Link-o-rama III: Breath control and mind games

Web explorations to expand your mind and give you an excuse to slack off for a bit:

Even in training physical skills, not all training is about physical improvement.  To use a physical skill appropriately, you still need to perceive conditions like distance, timing, positioning, etc.  Some training does not do much for improving speed, power, or agility, but still serves a very useful purpose of training perceptual flexibility.  In a sports setting, perceptual abilities is what sets apart great athletes from the mediocre.  Even less physically gifted athletes can dominate a game based on their abilities to read the game conditions and body language cues better than their opponents.

Breathing is something we often take for granted, but oddly enough, it's not something that is done correctly by everyone.  Improper breathing patterns can cause movement dysfunction throughout the body and manifest as chronic pain.  Poor breathing patterns can also immobilize the rib cage, which makes me wonder if I should start checking my students for diaphramatic breathing before teaching rib tucking.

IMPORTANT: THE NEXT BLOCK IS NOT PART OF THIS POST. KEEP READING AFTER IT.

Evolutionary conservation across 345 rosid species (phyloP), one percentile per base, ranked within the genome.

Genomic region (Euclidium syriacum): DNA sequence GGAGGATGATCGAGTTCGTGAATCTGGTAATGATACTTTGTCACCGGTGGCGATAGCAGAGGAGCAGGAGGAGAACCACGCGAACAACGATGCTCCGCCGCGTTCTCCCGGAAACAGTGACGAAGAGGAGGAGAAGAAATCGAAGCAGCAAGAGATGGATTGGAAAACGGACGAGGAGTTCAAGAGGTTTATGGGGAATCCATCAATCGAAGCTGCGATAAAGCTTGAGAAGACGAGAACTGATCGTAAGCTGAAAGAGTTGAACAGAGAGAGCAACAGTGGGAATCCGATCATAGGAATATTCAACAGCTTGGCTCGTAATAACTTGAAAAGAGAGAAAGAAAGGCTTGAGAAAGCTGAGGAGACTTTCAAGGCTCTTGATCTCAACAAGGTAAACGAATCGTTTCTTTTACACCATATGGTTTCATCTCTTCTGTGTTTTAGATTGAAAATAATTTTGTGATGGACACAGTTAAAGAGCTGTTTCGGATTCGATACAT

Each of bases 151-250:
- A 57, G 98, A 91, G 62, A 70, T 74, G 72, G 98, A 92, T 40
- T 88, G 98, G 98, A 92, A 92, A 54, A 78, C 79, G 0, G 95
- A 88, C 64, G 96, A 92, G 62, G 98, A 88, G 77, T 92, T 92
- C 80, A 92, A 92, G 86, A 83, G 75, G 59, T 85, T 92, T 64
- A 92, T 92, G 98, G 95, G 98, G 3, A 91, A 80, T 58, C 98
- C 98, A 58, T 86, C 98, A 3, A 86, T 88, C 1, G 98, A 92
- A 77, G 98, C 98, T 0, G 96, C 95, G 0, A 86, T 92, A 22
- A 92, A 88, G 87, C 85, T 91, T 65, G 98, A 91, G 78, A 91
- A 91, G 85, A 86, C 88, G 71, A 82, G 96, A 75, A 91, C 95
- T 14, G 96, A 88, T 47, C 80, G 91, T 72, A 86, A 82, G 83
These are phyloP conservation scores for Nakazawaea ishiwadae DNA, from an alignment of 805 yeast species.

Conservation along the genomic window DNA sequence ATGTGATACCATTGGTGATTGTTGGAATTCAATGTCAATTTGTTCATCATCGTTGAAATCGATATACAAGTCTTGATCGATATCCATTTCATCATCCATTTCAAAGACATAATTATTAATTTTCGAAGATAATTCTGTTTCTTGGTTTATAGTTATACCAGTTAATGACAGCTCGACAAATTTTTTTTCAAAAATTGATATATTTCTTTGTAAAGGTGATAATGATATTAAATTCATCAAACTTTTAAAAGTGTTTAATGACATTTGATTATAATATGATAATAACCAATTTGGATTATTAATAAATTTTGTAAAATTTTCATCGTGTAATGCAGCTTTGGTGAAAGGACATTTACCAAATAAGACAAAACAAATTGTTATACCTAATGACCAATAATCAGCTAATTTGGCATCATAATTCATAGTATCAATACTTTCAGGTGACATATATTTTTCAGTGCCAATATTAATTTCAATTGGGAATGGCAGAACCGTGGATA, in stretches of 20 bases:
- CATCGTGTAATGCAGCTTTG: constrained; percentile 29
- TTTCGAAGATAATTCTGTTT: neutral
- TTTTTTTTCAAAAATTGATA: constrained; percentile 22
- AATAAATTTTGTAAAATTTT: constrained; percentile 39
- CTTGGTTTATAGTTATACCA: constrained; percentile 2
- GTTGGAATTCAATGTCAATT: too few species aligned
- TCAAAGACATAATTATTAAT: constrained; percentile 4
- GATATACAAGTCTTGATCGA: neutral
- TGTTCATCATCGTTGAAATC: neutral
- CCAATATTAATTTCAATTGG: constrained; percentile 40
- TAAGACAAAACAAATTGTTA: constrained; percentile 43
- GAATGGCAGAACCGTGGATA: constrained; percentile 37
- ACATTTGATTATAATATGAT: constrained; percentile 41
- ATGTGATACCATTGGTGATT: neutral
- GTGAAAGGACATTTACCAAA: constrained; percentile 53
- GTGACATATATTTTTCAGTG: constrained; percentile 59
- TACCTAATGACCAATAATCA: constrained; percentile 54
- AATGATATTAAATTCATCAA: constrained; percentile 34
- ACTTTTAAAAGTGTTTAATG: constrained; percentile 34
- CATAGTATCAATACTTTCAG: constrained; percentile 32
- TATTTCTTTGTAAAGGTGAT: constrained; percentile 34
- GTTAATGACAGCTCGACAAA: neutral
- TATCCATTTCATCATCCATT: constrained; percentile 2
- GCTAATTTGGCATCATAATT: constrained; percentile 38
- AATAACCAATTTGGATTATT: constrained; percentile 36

Unfortunately, I don't stay on that blank page very long.

 

Back on the subject of mental training, I enjoyed this post on martial spirit over on the UCB Program blog.  I can relate to the post. Seated meditation for 30 minutes can fly by, but I'm usually ready to get up and go after that.  Multiple hours of meditation training would be quite the challenge.